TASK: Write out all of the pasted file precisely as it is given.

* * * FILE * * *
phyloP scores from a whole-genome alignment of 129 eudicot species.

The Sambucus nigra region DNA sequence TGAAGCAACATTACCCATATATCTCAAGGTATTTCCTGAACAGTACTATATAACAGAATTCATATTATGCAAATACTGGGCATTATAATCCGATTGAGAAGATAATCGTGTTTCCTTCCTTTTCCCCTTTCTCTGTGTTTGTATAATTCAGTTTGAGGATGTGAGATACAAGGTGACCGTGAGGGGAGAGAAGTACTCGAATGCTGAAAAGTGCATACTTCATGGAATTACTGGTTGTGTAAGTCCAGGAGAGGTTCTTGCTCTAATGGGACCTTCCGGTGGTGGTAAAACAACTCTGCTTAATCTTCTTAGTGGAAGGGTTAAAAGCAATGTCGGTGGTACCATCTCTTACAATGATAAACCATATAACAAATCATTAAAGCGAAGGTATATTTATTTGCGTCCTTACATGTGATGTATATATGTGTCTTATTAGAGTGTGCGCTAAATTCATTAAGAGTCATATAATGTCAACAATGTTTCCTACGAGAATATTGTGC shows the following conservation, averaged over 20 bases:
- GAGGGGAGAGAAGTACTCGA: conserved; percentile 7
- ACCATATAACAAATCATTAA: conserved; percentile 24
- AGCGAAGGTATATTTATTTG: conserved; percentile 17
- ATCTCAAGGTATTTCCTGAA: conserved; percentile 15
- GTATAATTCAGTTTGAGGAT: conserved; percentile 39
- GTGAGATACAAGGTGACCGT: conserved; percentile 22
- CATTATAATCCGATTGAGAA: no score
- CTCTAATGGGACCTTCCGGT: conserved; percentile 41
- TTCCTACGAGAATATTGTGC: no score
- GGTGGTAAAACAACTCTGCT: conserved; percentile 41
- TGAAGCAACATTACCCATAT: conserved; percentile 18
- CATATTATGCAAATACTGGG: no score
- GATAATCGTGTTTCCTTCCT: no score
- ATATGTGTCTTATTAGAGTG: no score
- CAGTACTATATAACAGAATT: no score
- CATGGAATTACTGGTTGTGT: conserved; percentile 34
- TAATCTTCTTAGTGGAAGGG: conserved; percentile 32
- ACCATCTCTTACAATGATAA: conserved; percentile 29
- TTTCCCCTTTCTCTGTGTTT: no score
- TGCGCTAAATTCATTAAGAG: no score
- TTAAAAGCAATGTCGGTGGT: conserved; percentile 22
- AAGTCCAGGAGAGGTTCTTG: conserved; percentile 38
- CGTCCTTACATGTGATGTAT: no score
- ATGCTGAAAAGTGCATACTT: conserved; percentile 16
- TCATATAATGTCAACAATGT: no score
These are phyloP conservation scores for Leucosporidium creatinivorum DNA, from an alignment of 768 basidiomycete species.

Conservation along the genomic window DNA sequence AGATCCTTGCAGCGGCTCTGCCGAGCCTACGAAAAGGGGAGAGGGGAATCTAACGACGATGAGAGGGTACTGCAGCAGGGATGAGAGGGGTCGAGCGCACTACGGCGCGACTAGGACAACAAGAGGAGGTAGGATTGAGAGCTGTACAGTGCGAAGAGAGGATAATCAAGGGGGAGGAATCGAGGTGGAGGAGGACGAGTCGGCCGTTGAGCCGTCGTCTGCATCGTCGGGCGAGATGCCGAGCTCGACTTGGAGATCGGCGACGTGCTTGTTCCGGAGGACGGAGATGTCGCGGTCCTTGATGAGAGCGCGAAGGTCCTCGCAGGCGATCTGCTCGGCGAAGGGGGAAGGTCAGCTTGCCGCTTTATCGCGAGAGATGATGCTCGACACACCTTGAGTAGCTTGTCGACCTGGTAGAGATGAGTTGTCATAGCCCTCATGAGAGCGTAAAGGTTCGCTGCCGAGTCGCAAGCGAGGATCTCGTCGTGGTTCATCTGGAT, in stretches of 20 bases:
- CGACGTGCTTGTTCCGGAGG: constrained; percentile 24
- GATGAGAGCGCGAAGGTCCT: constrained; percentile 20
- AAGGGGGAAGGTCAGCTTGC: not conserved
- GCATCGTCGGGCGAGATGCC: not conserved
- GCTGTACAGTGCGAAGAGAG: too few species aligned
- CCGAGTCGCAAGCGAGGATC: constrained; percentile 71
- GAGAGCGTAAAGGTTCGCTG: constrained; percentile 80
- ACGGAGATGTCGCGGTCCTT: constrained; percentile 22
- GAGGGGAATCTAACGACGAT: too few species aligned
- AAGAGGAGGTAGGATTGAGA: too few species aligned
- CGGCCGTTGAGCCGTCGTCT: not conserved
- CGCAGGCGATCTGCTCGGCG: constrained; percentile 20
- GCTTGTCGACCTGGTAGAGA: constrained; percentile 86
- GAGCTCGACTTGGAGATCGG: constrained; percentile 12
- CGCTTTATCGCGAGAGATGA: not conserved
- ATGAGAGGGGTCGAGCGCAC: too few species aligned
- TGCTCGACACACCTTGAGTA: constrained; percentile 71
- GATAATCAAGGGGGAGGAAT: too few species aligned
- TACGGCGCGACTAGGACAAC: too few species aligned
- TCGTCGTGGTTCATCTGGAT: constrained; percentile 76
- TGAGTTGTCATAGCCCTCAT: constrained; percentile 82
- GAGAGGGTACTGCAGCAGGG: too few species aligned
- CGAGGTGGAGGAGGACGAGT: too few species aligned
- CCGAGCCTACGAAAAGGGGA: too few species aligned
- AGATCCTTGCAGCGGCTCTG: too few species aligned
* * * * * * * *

phyloP scores from a whole-genome alignment of 129 eudicot species.

The Sambucus nigra region DNA sequence TGAAGCAACATTACCCATATATCTCAAGGTATTTCCTGAACAGTACTATATAACAGAATTCATATTATGCAAATACTGGGCATTATAATCCGATTGAGAAGATAATCGTGTTTCCTTCCTTTTCCCCTTTCTCTGTGTTTGTATAATTCAGTTTGAGGATGTGAGATACAAGGTGACCGTGAGGGGAGAGAAGTACTCGAATGCTGAAAAGTGCATACTTCATGGAATTACTGGTTGTGTAAGTCCAGGAGAGGTTCTTGCTCTAATGGGACCTTCCGGTGGTGGTAAAACAACTCTGCTTAATCTTCTTAGTGGAAGGGTTAAAAGCAATGTCGGTGGTACCATCTCTTACAATGATAAACCATATAACAAATCATTAAAGCGAAGGTATATTTATTTGCGTCCTTACATGTGATGTATATATGTGTCTTATTAGAGTGTGCGCTAAATTCATTAAGAGTCATATAATGTCAACAATGTTTCCTACGAGAATATTGTGC shows the following conservation, averaged over 20 bases:
- GAGGGGAGAGAAGTACTCGA: conserved; percentile 7
- ACCATATAACAAATCATTAA: conserved; percentile 24
- AGCGAAGGTATATTTATTTG: conserved; percentile 17
- ATCTCAAGGTATTTCCTGAA: conserved; percentile 15
- GTATAATTCAGTTTGAGGAT: conserved; percentile 39
- GTGAGATACAAGGTGACCGT: conserved; percentile 22
- CATTATAATCCGATTGAGAA: no score
- CTCTAATGGGACCTTCCGGT: conserved; percentile 41
- TTCCTACGAGAATATTGTGC: no score
- GGTGGTAAAACAACTCTGCT: conserved; percentile 41
- TGAAGCAACATTACCCATAT: conserved; percentile 18
- CATATTATGCAAATACTGGG: no score
- GATAATCGTGTTTCCTTCCT: no score
- ATATGTGTCTTATTAGAGTG: no score
- CAGTACTATATAACAGAATT: no score
- CATGGAATTACTGGTTGTGT: conserved; percentile 34
- TAATCTTCTTAGTGGAAGGG: conserved; percentile 32
- ACCATCTCTTACAATGATAA: conserved; percentile 29
- TTTCCCCTTTCTCTGTGTTT: no score
- TGCGCTAAATTCATTAAGAG: no score
- TTAAAAGCAATGTCGGTGGT: conserved; percentile 22
- AAGTCCAGGAGAGGTTCTTG: conserved; percentile 38
- CGTCCTTACATGTGATGTAT: no score
- ATGCTGAAAAGTGCATACTT: conserved; percentile 16
- TCATATAATGTCAACAATGT: no score
These are phyloP conservation scores for Leucosporidium creatinivorum DNA, from an alignment of 768 basidiomycete species.

Conservation along the genomic window DNA sequence AGATCCTTGCAGCGGCTCTGCCGAGCCTACGAAAAGGGGAGAGGGGAATCTAACGACGATGAGAGGGTACTGCAGCAGGGATGAGAGGGGTCGAGCGCACTACGGCGCGACTAGGACAACAAGAGGAGGTAGGATTGAGAGCTGTACAGTGCGAAGAGAGGATAATCAAGGGGGAGGAATCGAGGTGGAGGAGGACGAGTCGGCCGTTGAGCCGTCGTCTGCATCGTCGGGCGAGATGCCGAGCTCGACTTGGAGATCGGCGACGTGCTTGTTCCGGAGGACGGAGATGTCGCGGTCCTTGATGAGAGCGCGAAGGTCCTCGCAGGCGATCTGCTCGGCGAAGGGGGAAGGTCAGCTTGCCGCTTTATCGCGAGAGATGATGCTCGACACACCTTGAGTAGCTTGTCGACCTGGTAGAGATGAGTTGTCATAGCCCTCATGAGAGCGTAAAGGTTCGCTGCCGAGTCGCAAGCGAGGATCTCGTCGTGGTTCATCTGGAT, in stretches of 20 bases:
- CGACGTGCTTGTTCCGGAGG: constrained; percentile 24
- GATGAGAGCGCGAAGGTCCT: constrained; percentile 20
- AAGGGGGAAGGTCAGCTTGC: not conserved
- GCATCGTCGGGCGAGATGCC: not conserved
- GCTGTACAGTGCGAAGAGAG: too few species aligned
- CCGAGTCGCAAGCGAGGATC: constrained; percentile 71
- GAGAGCGTAAAGGTTCGCTG: constrained; percentile 80
- ACGGAGATGTCGCGGTCCTT: constrained; percentile 22
- GAGGGGAATCTAACGACGAT: too few species aligned
- AAGAGGAGGTAGGATTGAGA: too few species aligned
- CGGCCGTTGAGCCGTCGTCT: not conserved
- CGCAGGCGATCTGCTCGGCG: constrained; percentile 20
- GCTTGTCGACCTGGTAGAGA: constrained; percentile 86
- GAGCTCGACTTGGAGATCGG: constrained; percentile 12
- CGCTTTATCGCGAGAGATGA: not conserved
- ATGAGAGGGGTCGAGCGCAC: too few species aligned
- TGCTCGACACACCTTGAGTA: constrained; percentile 71
- GATAATCAAGGGGGAGGAAT: too few species aligned
- TACGGCGCGACTAGGACAAC: too few species aligned
- TCGTCGTGGTTCATCTGGAT: constrained; percentile 76
- TGAGTTGTCATAGCCCTCAT: constrained; percentile 82
- GAGAGGGTACTGCAGCAGGG: too few species aligned
- CGAGGTGGAGGAGGACGAGT: too few species aligned
- CCGAGCCTACGAAAAGGGGA: too few species aligned
- AGATCCTTGCAGCGGCTCTG: too few species aligned